NTDT200 Final Exam Review
NTDT200 Final Exam Review NTDT200
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This 5 page Study Guide was uploaded by Rebekah Schrier on Friday January 22, 2016. The Study Guide belongs to NTDT200 at University of Delaware taught by Diane Oliver in Fall 2015. Since its upload, it has received 103 views. For similar materials see Nutrition Concepts in Nutrition and Food Sciences at University of Delaware.
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Date Created: 01/22/16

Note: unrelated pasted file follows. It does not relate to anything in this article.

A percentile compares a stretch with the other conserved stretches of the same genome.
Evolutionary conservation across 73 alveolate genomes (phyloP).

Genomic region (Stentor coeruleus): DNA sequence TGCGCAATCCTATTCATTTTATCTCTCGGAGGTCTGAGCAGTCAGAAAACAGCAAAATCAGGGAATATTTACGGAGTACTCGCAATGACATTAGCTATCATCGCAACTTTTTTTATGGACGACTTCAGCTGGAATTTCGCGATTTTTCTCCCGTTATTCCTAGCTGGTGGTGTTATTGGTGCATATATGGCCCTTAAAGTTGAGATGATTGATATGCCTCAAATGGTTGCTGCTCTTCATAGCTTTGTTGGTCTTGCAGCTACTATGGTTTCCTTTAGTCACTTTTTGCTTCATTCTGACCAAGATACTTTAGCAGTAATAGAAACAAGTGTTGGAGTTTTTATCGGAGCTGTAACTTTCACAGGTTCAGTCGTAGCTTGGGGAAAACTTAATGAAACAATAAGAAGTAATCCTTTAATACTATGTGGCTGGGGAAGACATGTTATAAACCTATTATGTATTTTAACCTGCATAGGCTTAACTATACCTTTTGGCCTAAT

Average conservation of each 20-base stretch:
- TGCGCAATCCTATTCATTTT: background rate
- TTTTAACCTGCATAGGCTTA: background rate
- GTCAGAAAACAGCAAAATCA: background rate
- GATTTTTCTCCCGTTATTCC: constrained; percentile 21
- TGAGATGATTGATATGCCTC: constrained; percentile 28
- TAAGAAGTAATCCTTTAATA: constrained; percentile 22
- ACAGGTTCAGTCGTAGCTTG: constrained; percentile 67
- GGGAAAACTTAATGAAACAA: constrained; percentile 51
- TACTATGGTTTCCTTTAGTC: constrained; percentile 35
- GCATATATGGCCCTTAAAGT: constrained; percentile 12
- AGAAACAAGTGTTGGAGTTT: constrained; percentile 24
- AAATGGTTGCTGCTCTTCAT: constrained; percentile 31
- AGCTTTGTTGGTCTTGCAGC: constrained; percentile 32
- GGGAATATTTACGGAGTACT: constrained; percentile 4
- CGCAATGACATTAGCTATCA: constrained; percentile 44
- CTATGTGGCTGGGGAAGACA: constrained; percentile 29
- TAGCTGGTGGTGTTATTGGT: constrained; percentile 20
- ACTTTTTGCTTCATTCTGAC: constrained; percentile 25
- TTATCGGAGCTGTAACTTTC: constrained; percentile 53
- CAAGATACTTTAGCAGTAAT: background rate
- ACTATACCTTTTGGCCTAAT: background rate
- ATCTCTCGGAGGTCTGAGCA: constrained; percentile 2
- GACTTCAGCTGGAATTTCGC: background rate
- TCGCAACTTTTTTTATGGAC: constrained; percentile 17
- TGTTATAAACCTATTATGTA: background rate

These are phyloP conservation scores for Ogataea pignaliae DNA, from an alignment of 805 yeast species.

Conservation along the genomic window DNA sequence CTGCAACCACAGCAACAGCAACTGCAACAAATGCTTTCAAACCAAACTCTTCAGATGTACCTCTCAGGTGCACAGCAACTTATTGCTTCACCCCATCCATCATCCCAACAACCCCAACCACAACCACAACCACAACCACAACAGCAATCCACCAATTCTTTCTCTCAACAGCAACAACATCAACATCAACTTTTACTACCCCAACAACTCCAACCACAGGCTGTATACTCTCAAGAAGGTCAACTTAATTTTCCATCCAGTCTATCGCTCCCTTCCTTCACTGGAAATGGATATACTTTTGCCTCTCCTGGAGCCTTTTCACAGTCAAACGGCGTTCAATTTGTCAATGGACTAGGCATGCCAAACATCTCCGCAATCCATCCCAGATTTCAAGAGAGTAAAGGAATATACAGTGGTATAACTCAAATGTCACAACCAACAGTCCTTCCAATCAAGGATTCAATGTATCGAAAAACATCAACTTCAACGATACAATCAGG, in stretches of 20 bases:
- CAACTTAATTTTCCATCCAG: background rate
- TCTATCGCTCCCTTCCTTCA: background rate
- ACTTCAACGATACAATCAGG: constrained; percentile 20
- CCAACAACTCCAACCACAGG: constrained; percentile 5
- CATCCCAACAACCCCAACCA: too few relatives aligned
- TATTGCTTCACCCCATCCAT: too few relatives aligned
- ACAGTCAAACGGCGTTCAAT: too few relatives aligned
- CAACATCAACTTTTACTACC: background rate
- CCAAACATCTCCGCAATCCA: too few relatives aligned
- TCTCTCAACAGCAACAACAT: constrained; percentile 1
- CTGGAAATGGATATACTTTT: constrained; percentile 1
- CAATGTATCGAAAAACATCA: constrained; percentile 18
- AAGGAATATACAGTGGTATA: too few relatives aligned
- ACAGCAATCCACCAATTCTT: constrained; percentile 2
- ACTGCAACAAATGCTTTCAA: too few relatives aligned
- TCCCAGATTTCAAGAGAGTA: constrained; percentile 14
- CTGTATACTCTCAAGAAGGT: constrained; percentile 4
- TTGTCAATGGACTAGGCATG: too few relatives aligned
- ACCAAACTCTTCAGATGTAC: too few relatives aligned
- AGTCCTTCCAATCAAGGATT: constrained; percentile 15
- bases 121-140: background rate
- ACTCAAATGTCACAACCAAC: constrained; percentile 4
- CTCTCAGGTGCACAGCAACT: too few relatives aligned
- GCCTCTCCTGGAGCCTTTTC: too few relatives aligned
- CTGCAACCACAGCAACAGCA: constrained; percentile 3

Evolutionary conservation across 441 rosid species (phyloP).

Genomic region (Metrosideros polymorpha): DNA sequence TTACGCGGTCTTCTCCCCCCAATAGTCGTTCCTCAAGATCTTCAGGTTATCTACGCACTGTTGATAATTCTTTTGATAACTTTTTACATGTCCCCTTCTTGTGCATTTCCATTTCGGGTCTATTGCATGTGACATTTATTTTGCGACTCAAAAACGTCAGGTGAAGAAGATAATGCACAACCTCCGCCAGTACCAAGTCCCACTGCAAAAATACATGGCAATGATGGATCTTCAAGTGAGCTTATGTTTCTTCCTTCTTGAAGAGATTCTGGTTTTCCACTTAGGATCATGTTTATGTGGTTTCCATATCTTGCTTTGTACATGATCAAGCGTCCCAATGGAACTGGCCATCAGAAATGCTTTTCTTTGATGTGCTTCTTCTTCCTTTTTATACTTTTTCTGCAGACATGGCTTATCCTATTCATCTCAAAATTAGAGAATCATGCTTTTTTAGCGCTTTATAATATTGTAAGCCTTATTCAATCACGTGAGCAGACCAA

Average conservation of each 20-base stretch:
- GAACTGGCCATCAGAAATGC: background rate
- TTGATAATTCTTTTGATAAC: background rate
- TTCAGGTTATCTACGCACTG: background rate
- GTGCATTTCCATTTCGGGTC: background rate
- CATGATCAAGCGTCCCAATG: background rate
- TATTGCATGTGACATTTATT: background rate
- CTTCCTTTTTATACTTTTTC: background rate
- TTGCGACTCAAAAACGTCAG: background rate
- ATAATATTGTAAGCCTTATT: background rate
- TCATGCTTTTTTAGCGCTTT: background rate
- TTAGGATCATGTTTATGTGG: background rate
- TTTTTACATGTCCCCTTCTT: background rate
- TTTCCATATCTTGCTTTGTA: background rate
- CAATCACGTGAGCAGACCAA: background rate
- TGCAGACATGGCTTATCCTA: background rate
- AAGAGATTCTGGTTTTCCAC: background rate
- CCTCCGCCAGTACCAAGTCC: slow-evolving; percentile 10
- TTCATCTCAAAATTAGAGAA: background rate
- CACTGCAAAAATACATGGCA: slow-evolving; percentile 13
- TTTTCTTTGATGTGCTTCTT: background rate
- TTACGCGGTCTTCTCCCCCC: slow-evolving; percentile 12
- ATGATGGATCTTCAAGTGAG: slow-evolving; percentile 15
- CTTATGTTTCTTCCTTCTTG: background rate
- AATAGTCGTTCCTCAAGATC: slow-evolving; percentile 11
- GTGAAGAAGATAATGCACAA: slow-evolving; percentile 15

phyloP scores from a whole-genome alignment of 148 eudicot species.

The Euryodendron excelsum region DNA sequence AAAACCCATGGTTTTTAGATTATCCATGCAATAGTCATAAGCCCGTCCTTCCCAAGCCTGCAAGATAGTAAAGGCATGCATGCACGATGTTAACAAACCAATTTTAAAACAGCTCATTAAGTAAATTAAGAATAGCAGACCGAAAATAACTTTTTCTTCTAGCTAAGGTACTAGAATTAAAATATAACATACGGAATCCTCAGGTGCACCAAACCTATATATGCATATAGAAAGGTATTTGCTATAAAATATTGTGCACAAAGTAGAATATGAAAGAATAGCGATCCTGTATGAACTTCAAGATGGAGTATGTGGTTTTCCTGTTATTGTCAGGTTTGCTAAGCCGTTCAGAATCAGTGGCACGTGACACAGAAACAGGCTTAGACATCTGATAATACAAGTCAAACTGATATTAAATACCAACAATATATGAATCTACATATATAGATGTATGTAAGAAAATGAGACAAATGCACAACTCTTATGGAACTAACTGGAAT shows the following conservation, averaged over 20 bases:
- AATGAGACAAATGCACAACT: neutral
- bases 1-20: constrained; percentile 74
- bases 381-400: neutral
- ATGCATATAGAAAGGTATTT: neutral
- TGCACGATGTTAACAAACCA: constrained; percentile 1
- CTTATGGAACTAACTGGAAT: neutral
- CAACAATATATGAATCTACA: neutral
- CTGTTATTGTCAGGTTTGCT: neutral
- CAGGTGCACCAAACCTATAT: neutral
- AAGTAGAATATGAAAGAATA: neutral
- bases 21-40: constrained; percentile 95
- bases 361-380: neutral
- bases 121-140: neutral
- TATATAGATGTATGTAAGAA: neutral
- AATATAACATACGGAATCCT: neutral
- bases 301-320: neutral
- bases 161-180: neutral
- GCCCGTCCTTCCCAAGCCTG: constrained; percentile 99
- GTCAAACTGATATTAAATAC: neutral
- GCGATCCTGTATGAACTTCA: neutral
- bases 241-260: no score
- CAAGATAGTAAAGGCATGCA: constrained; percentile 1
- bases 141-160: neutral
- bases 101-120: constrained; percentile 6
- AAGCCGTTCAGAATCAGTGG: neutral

NTDT200 Final Review Final Review: Ch. 13-14 Define the following: Bioavailability: the rate and extent to which a nutrient is absorbed and used in the body Hyponatremia: low sodium in blood due to excess fluid intake Ferritin: iron-storage protein that captures iron from food in small intestine Hemoglobin: the globular protein of the red blood cells that transports oxygen from the lungs to tissues throughout the body; hemoglobin accounts for 80% of the body’s iron Pica: craving and consumption of nonfood substances; caused by iron deficiency Goiter: enlargement of thyroid gland (lump in throat) caused by iodine deficiency Iron Overload & what it may lead to: hereditary hemochromatosis—unneeded iron is absorbed; hepcidin (hormone produced by liver that regulates iron balance) deficiency? Most common genetic disorder in US; free radicals damage liver and increase in infections; if untreated may lead to liver cancer, diabetes, arthritis, heart disease; treatment—chelation (IV or pill—iron binds to substance and is excreted) Atrophy: muscles become smaller and lose mass Be familiar with: Iron Deficiency, in children: depleted iron stores without regard to degree of depletion; most common nutrient deficiency worldwide (mostly preschool children and pregnant women); anemia—severe depletion of iron stores; low hemoglobin concentrations; hypochromic (“too little color”) and microcytic (“small cell”); fatigue, weakness, headaches, pale; blood losses o Children: high milk intake leads to iron deficiency Iron supplement side effects: GI distress, constipation; UL 45 mg/day; accidental poisoning in children—200 mg can cause death Causes of Copper deficiency: excess Zinc Rest Pulse Rate: normal 70 bpm; physical activity slows resting pulse rate Examples of resistance training: push-ups, pull-ups, sit-ups, weight lifting Benefits of regular physical activity: optimal bone density, fall in resting pulse rate, low risk of cardiovascular disease, etc. Signs of dehydrations: first symptom is fatigue; thirst, dry skin, rapid heart beat, low blood pressure, weakness Benefits of glucose polymer drinks: attract less water in GI and allows water to stay in circulation; compounds that supply glucose, not as single molecules, but linked in chains somewhat like starch Cumulative Review Define: Essential Nutrient: nutrient that isn’t made in the body and must be consumed from diet Insulin: hormone secreted by pancreas in response to elevated blood glucose concentration; regulates glucose transport from blood to fat and muscle cells Glycogen: glucose storage in liver (1/3) and muscles (2/3) Gluconeogenesis: making glucose from fat or protein; creation of new glucose if you need it Glycolysis: breakdown (splitting) of glucose; 6 C glucose becomes 2 3 C pyruvate; hydrogen atoms carried to electron transport chain; uses 2 ATP but gets 4 (50% efficiency) Complementary Proteins: eating foods with different proteins to get full proteins; low quality proteins combined to provide adequate levels of essential amino acids (legumes + grains) o Animal protein is more easily digested o Soy & Legumes—90% o Plants & Grains—70-90% o Complete Proteins—animal o Incomplete Proteins—plants Satiety: feeling full after eating; foods higher in fiber or protein sustain satiety longer than foods higher in fat, white flour, or sugar; foods with lower glycemic index have been shown to increase satiety (hi protein and fiber); “not to start eating again” BMI: body mass index; weight (kg)/height (m)^2; underweight: <18.5, healthy weight: 18.5-24.9, overweight: 25-29.9, obese: 30-39.5; morbidly obese: >40 Digestion: breaking down food Absorption: uptake of nutrients by the cells of the small intestine for transport into either the blood or lymph system o Villi o Blood transports carbs, proteins, vitamins, and minerals to liver o Lymph transports fat and few vitamins to cells Fat travels to thoracic duct behind heart Enters back into vascular system (blood) by subclavian vein Metabolism: how body obtains and uses energy from food; sum of all chemical reactions; release of energy, water, and carbon dioxide ATP: energy; Adenosine Triphosphate; released during breakdown of glucose, fatty acids, and amino acids Empty Calorie: food with calories but no nutrients Be familiar with: Six classes of nutrients: carbohydrates, fats, proteins, vitamins, minerals, water Micronutrient vs Macronutrient o Micro: no energy; vitamins, minerals, water o Macro: provide energy; carbs, fats, proteins; organic—contain carbon Carbs and protein: 4kcal/g; Fat: 9kcal/g Mineral vs Vitamins; similarities and differences o Mineral: can’t be destroyed, inorganic, 16 are essential o Vitamins: can be destroyed, organic (contains carbon); essential (needed from diet) o Both: micronutrients, no energy Fat soluble vs water soluble vitamins o Fat: A,D,E,K; lymphatic system; not easily excreted o Water: B,C: circulate throughout blood; excreted through urine DRIs: Dietary Reference Intake; standards defined for energy, nutrients, other dietary components, physical activity; recommendations apply to healthy people o Estimated Average Requirements (EAR): Average amount sufficient for half of population; determined by reviewing research articles; helps determine RDA o Recommended Dietary Allowances (RDA): Recommendations to meet needs of most healthy people; 98% of population o Adeequate Intake (AI): insufficient scientific evidence; AI value set when RDA cannot be determined o Tolerable Upper Intake Level (UL): point where nutrient is likely to be toxic; helps protect against overconsumption o Estimated Energy Requirement (EER): average dietary energy intake to maintain energy balance; healthy body weight, physical activity; kcalories/day o Acceptable Macronutrient Distribution Ranges (AMDR) 45-65% of energy intake from carbs 10-35% of energy intake from protein 20-35% of energy intake from fats Anthropometric measurements: weight and height—track to identify trends High fiber foods: beans* (legumes 6-8 grams of fiber per serving) ex. ½ cup cooked baked beans, whole grains, veggies, fruit Nutrients listed on the food label: calories, carbs, fat (sat and trans), protein, sodium, fiber, cholesterol, sugars, vit A, vit C, Calcium, Iron Route of the GI tract including valves and sphincters: ch 3 diagram 1. Mouth: digestion begins—carb digestion begins 2. Pharynx: Directs food from mouth to esophagus 3. Salivary glands: secrete saliva 4. Epiglottis: Protects airways during swallowing 5. Trachea: Allows air to pass to and from lungs 6. Esophagus: Passes food from the mouth to the stomach 7. Esophageal sphincters: Allow passage from mouth to esophagus and from esophagus to stomach; prevent backflow from stomach to esophagus and from esophagus to mouth 8. Diaphragm: Separates the abdomen from the thoracic cavity 9. Stomach: Churns, mixes, and grinds food (bolus) to a liquid mass (chyme —partially digested food); adds acid (hydrochloric acid), enzymes, and fluid a. Protein digestion begins in stomach 10.Pyloric sphincter: Allow passage from stomach to small intestine; prevents backflow from small intestine 11.Liver: Manufactures bile (emulsifier) to help digest fats—bile stored in gallbladder 12.Appendix: Houses bacteria and lymph cells 13.Small intestine: Secretes enzymes that digest all energy-yielding nutrients to smaller nutrient particles; cells of wall absorb nutrients into blood and lymph—fat digestion begins (bile breaks down fat) a. Chyme receives fluids from the common bile duct b. Fluids come from the gallbladder and pancreas c. Chyme travels through 3 parts of the small intestine: duodenum, jejunum, illeum 14.Illeocecal valve (sphincter): Allows passage from small to large intestine; prevents backflow from large intestine 15.Pancreas: Manufactures enzymes to digest all energy-yielding nutrients and releases bicarbonate to neutralize acid chyme that enters the small intestine 16.Pancreatic duct: Conducts pancreatic juice from the pancreas to the small intestine 17.Large intestine (colon): Absorbs water and minerals; passes waste (fiber, bacteria, and unabsorbed nutrients) along with water to the rectum 18.Rectum: Stores waste prior to elimination 19.Anus Simple vs complex carbohydrate o Simple: sugar; monosaccharides: glucose, fructose, galactose; disaccharides: maltose (glucose + glucose), sucrose (glucose + fructose), lactose (glucose + galactose) o Complex: whole grains; polysaccharides: starches and fibers Names of simple sugars: glucose, fructose, galactose Risk factors for heart disease: #1 killer in the US; high blood pressure (hypertension), overweight/obese; high LDL carries cholesterol to tissues; low HDL cholesterol; high saturated and trans fat (atherogenic diet) ; Coronary heart disease (CHD) is most common form); usually caused by atherosclerosis (plaque in arteries); increasing age; male gender; family history of premature heart disease; diabetes; physical inactivity; smoking o Atherosclerosis development: plaque in arteries, inflammation, LDL cholesterol becomes trapped and engulfed by macrophages; macrophages swell—eventually become cells of plaque Factors that increase and decrease BMR (basal metabolic rate): BMR— 2/3 calories burned o Increase: height (tall, thin people have higher BMRs); growth (children, adolescents, and pregnant women have higher BMRs), more lean tissue (why males usually have a higher BMR than females), fever; stresses (including diseases and certain drugs); heat and cold; smoking; caffeine o Decrease: Fasting/starvation, older age (lean body mass diminishes with age), more fat tissue; malnutrition; sleep (BMR is lowest when sleeping) Sources of Potassium, Folate and Cholesterol o Potassium: natural foods; bananas o Folate: supplements more absorbable than food o Cholesterol Endogenous: made in the body; liver makes 1500 mg/day Exogenous: from food; DV of <300 mg/day; animal products where there are lots of saturated fats Causes of death related to diet: 4 of top 7 causes of death diet related o 1. Heart disease 2. Cancers 4. Strokes 7. Diabetes Protein sparing: eating enough carbs so protein can be used for its many important roles rather than providing energy (enzymes, hormones, antibodies, oxygen carriers, transport vehicles, tendons, ligaments, scars, cores of bone and teeth, filaments of hair, material of nails)